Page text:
Search by John Battelle

Thanks to Nambikumar Palani for insisting that I read Search by John Battelle. There is no question that Google has transformed our lives and made Search an integral part of our lives. John has done an excellent job of chronicling the evolution of search with major emphasis on Google. I think, the concluding part, where he describes the future of search, could have been done better, explaining concepts like semantic web some more. Here are the few things I learnt from this book: 1. The Birth of Google. This chapter gave me goosebumps, where Larry Page describes how he thought of the web as a connected graph.

Page found the Web interesting primarily for its mathematical characteristics. Each computer was a node, and each link on a Web page was a connection between nodes – a classic graph structure. “Computer scientists love graphs,” Page tells me. The World Wide Web, Page theorized, may have been the largest graph ever created, and it was growing at a breakneck pace.

Fortunately, Wired Magazine published this chapter as an extract, for those that haven’t read the book yet.  The other beautiful concept is  – treating each link as a citation, which is the key in the enormously relevant results that Google generates. That of course, is an idea  carried over from academia, where every citation of a paper makes it more valuable. Yet, these 2 concepts are so simple. Steve Jobs calls Apple’s products “insanely great” and I would say Google’s products are “stupendously simple”.  Reams have been written about their sparse home page for it has a zero learning curve and is so addictive. 2. The whole ad-based business model that has Google’s share value skyrocketing,  was actually invented by Bill Gross’s Overture company which was subsequently bought over by Yahoo. 3. The entire history of Search starting from Archie to Lycos and others is fascinating. 4. John’s concept of a “Database of Intentions” is very interesting. When you are searching for something you are conveying a bit of your intent. 5. Google’s own history of growth. As John says, with the Google PR machine working over time, you are likely to have heard about most of the things in this section. Nambi Kumar Palani has produced a powerpoint-based review of  this book. You can read this for some more useful comments on this book. References:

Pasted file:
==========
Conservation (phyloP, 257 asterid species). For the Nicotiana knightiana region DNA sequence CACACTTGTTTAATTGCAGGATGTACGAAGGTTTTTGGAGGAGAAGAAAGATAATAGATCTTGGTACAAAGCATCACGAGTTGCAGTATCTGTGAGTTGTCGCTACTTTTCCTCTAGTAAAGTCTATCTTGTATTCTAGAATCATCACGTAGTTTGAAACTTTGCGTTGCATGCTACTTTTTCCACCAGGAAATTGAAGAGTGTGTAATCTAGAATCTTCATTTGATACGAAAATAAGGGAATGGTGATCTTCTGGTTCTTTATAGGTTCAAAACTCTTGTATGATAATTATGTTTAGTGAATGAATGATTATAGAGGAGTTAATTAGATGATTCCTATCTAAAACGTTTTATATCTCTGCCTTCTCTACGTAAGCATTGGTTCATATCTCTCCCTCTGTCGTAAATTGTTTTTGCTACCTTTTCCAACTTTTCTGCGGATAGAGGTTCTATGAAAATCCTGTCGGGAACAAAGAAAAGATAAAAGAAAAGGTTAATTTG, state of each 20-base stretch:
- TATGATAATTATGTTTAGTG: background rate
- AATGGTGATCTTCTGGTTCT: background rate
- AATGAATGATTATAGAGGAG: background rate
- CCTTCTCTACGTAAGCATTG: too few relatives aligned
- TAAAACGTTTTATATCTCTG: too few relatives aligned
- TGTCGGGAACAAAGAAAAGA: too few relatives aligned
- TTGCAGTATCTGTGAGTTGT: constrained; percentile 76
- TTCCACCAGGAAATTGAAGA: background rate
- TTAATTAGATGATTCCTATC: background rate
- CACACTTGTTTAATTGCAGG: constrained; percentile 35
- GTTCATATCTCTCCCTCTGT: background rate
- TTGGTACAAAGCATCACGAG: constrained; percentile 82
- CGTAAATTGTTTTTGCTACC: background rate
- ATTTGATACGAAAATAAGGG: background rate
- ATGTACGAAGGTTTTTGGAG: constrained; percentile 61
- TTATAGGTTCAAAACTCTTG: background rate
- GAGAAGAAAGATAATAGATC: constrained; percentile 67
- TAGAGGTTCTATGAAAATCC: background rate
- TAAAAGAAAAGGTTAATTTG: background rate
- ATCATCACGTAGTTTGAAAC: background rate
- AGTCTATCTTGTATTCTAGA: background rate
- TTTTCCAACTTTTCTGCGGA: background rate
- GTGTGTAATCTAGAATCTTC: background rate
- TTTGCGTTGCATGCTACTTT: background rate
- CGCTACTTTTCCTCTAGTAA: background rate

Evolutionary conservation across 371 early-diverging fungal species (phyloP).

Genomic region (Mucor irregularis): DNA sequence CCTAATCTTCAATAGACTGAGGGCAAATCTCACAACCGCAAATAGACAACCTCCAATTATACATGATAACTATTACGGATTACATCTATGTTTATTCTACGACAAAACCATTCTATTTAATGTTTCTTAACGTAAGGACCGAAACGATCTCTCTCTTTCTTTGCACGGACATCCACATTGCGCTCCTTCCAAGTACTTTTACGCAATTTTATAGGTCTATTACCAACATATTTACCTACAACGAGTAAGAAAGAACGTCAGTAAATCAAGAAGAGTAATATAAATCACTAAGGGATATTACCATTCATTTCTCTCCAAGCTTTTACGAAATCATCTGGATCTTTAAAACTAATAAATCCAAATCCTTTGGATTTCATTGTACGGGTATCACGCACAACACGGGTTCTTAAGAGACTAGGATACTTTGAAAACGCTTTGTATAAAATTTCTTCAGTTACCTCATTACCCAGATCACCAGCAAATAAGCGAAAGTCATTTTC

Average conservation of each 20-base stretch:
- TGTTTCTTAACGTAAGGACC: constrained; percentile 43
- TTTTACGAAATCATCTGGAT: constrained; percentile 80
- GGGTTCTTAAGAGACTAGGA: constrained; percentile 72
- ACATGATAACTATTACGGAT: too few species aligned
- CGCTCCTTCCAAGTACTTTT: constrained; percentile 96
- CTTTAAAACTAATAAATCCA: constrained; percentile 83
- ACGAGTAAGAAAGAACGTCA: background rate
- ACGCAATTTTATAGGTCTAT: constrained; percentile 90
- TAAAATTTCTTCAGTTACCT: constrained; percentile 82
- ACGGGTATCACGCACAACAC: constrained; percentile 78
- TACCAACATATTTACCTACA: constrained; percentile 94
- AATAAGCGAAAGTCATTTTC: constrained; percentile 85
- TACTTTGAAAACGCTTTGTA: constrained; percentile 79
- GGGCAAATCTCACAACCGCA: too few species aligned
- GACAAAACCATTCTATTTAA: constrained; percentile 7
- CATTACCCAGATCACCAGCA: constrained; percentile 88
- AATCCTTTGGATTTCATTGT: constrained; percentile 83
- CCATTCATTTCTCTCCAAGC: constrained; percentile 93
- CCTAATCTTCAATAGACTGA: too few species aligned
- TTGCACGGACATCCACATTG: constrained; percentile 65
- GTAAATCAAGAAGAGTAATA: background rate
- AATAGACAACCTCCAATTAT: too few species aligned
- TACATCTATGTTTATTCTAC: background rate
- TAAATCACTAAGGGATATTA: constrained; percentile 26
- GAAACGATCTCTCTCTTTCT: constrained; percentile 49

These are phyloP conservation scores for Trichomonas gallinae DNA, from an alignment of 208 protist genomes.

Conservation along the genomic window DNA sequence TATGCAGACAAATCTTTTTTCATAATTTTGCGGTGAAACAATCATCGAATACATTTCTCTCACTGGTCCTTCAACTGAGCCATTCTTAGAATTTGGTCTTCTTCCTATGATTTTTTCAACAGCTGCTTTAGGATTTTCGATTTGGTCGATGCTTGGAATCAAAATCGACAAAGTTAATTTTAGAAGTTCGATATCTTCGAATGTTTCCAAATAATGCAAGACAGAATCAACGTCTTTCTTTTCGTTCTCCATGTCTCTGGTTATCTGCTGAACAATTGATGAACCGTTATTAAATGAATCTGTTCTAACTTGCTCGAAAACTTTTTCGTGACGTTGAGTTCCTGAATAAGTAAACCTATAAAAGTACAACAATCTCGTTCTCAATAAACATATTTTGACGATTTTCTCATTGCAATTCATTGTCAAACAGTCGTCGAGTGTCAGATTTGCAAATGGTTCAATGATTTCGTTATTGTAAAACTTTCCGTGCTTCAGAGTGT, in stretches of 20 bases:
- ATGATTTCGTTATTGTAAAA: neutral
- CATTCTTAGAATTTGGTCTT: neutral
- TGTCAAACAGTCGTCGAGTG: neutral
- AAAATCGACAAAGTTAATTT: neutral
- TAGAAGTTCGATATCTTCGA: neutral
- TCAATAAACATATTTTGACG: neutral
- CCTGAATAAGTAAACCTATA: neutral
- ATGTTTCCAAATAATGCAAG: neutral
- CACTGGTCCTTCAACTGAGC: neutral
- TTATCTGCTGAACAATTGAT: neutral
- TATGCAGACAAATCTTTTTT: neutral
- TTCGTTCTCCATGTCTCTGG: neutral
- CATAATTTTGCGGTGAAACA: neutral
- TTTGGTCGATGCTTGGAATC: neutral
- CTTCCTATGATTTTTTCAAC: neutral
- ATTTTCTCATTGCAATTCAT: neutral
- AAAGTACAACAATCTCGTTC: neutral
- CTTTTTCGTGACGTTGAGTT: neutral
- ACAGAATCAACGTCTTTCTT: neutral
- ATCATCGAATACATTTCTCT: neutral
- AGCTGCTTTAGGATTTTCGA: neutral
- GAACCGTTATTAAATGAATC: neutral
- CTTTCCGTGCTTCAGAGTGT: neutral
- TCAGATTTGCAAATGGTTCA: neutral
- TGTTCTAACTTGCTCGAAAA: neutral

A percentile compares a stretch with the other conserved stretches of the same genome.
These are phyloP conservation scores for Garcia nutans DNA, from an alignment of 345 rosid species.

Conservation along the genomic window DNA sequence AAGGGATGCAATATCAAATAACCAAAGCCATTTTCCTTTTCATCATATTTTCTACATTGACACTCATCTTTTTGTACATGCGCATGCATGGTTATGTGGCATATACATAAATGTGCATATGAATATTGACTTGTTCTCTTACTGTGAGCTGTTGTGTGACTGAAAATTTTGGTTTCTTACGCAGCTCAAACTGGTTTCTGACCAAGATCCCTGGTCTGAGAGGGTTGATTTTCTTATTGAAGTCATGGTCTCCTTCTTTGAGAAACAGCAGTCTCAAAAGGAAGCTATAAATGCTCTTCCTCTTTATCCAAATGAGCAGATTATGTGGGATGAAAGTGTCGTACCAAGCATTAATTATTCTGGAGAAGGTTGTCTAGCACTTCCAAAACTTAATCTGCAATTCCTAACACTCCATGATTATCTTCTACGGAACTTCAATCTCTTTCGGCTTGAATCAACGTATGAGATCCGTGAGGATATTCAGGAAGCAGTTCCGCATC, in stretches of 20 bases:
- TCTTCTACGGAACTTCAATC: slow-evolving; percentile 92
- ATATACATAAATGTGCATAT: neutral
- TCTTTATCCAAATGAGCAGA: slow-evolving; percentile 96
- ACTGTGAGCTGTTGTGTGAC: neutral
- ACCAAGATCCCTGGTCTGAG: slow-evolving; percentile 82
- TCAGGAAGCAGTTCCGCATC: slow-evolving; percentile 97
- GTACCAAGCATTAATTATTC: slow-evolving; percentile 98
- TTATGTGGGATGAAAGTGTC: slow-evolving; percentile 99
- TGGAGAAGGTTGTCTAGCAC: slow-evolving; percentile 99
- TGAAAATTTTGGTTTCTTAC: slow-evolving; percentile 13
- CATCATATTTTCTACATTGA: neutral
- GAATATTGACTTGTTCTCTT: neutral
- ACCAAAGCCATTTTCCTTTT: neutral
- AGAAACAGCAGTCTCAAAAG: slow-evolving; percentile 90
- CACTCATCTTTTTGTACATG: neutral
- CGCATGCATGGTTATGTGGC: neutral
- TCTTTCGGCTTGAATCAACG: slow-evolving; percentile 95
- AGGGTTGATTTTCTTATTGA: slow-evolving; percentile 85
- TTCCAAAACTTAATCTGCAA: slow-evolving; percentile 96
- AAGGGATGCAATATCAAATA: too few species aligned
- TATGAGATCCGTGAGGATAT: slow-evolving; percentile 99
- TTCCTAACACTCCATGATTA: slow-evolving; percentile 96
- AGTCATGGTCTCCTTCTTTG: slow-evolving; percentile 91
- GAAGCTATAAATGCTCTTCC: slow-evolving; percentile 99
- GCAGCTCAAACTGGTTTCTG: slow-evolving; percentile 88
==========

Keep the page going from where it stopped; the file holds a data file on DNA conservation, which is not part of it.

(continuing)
1. Research done by a Dutch researcher Elke den Ouden shows:

Half of all malfunctioning products returned to stores by consumers are in full working order, but customers can’t figure out how to operate the devices.

Therefore, if you are designing products or web sites or whatever, keep it stupendously simple. 2. Management a la Google ($$) – this article in the WSJ by strategy guru Gary Hamel has been bashed in the blogosphere for its fawning and hyperbole. It nevertheless highlights some of the key management principles that make Google what it is.